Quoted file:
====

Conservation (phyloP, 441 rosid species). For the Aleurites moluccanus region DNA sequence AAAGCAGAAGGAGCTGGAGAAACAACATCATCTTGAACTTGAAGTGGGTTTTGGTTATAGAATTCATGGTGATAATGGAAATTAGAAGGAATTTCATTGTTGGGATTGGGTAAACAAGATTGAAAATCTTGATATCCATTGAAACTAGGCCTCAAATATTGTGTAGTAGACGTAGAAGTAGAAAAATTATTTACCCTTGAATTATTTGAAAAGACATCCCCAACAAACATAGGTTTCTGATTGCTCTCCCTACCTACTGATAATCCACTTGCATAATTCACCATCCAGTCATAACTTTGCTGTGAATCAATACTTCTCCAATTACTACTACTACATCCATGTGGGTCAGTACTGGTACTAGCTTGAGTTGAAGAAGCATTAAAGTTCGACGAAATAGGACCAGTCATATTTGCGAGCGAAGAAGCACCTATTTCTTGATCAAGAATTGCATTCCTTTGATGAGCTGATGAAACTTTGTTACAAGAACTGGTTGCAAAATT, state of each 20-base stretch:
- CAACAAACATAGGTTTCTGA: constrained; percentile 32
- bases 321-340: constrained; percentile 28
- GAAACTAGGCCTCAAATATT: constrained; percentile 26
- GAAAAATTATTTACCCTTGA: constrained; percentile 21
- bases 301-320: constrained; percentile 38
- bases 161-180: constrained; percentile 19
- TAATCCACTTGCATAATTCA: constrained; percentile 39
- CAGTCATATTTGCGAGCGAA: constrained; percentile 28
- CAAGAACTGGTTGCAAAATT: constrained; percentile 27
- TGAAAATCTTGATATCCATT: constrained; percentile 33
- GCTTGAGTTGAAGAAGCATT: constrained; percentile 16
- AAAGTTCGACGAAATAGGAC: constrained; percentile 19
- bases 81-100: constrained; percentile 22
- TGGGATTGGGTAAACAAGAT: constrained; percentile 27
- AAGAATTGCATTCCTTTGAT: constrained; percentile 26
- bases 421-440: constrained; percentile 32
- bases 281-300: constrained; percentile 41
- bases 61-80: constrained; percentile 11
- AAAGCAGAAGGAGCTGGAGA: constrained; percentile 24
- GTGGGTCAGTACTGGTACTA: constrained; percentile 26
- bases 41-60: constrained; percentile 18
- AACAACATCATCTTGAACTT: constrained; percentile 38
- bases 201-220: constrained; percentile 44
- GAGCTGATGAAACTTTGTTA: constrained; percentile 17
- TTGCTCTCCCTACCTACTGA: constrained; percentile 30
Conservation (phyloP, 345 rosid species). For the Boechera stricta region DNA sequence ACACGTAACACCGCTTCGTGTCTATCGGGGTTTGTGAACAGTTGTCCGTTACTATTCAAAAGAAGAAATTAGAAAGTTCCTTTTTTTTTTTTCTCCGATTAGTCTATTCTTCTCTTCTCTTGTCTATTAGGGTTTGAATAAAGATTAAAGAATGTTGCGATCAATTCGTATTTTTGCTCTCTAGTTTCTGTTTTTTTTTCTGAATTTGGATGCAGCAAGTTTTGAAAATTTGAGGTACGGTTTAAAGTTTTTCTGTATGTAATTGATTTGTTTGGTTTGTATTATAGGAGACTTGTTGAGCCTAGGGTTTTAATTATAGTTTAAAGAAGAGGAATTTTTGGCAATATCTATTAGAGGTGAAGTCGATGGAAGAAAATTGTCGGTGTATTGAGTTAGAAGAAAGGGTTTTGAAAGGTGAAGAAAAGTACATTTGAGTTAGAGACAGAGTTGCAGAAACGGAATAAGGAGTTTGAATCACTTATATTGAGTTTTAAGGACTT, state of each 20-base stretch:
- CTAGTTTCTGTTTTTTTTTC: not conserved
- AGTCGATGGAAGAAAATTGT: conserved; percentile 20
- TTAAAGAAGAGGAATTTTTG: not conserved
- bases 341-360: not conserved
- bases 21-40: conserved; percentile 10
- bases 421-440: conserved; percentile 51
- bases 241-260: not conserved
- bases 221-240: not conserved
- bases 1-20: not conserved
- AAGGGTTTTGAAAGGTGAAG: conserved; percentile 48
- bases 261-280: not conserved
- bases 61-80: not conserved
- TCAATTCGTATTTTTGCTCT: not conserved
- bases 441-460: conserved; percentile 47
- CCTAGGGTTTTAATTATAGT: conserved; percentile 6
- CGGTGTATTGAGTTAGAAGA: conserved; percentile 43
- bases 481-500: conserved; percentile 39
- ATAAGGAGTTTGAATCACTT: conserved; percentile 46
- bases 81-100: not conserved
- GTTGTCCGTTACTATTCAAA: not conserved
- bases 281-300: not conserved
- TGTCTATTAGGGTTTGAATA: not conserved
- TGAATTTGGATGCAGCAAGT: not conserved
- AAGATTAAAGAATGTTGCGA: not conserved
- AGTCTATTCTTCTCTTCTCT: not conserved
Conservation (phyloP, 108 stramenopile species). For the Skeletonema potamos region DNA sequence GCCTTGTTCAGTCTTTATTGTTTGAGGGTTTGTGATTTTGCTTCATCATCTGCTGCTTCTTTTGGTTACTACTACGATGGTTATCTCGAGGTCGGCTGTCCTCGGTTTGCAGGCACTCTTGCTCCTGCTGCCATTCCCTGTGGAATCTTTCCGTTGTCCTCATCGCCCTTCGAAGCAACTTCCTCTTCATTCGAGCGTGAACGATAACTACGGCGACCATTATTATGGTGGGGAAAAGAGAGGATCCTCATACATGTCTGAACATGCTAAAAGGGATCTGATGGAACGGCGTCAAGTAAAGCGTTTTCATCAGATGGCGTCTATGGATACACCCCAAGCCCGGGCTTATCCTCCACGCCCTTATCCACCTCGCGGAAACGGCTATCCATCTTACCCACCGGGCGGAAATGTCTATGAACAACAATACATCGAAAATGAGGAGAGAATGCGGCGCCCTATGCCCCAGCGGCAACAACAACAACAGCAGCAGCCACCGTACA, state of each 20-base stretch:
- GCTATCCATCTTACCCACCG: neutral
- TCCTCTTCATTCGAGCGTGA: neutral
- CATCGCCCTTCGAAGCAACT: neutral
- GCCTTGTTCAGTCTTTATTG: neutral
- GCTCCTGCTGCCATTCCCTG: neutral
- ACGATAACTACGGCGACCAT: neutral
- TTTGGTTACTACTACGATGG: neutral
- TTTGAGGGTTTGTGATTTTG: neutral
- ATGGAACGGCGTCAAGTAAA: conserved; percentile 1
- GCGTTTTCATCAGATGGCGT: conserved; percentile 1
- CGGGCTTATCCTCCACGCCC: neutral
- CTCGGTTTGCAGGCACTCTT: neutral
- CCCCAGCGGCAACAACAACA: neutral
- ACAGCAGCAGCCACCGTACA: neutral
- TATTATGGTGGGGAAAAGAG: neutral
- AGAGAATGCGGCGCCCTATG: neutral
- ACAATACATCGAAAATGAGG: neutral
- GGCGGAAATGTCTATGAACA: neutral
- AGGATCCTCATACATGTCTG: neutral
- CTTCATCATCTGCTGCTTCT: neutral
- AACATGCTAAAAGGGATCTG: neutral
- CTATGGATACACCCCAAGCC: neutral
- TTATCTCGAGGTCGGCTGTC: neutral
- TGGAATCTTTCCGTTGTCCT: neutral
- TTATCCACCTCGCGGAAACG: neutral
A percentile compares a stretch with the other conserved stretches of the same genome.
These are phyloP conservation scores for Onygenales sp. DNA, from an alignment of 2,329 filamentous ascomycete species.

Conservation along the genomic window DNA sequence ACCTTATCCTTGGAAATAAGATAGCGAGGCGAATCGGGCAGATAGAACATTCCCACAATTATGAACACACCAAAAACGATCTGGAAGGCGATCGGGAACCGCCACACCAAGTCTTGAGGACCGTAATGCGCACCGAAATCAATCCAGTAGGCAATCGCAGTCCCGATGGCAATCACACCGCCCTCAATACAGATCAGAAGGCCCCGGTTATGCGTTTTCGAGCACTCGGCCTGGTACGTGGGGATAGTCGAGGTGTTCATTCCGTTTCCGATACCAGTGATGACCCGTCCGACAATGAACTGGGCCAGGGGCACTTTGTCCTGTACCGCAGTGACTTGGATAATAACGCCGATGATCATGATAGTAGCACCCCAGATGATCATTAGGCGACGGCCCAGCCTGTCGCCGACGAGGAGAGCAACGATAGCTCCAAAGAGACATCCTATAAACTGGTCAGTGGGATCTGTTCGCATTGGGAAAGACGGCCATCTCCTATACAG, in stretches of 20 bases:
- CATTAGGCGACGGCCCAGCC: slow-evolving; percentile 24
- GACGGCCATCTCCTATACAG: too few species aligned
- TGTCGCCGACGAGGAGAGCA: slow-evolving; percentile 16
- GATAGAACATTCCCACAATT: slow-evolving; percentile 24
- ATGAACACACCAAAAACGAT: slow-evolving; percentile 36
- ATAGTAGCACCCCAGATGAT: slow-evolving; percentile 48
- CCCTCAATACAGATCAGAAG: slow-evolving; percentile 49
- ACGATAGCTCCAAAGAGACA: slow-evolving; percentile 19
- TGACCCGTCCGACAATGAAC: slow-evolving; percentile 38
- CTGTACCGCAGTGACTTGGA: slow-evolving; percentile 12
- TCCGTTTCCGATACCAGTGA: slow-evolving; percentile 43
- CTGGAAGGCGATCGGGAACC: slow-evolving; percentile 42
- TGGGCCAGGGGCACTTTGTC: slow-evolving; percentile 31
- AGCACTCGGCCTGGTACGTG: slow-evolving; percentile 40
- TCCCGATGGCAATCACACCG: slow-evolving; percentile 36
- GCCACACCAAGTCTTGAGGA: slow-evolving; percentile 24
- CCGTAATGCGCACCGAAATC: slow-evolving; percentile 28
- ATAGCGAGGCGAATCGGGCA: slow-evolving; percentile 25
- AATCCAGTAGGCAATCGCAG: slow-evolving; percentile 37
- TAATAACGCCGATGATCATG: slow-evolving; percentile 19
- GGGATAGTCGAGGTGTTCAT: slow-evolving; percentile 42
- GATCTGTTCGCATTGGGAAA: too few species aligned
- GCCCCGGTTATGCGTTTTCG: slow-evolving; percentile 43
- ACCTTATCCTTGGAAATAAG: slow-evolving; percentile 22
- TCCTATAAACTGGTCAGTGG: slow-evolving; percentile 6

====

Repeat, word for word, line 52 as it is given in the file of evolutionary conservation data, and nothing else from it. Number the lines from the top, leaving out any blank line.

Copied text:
- AGTCTATTCTTCTCTTCTCT: not conserved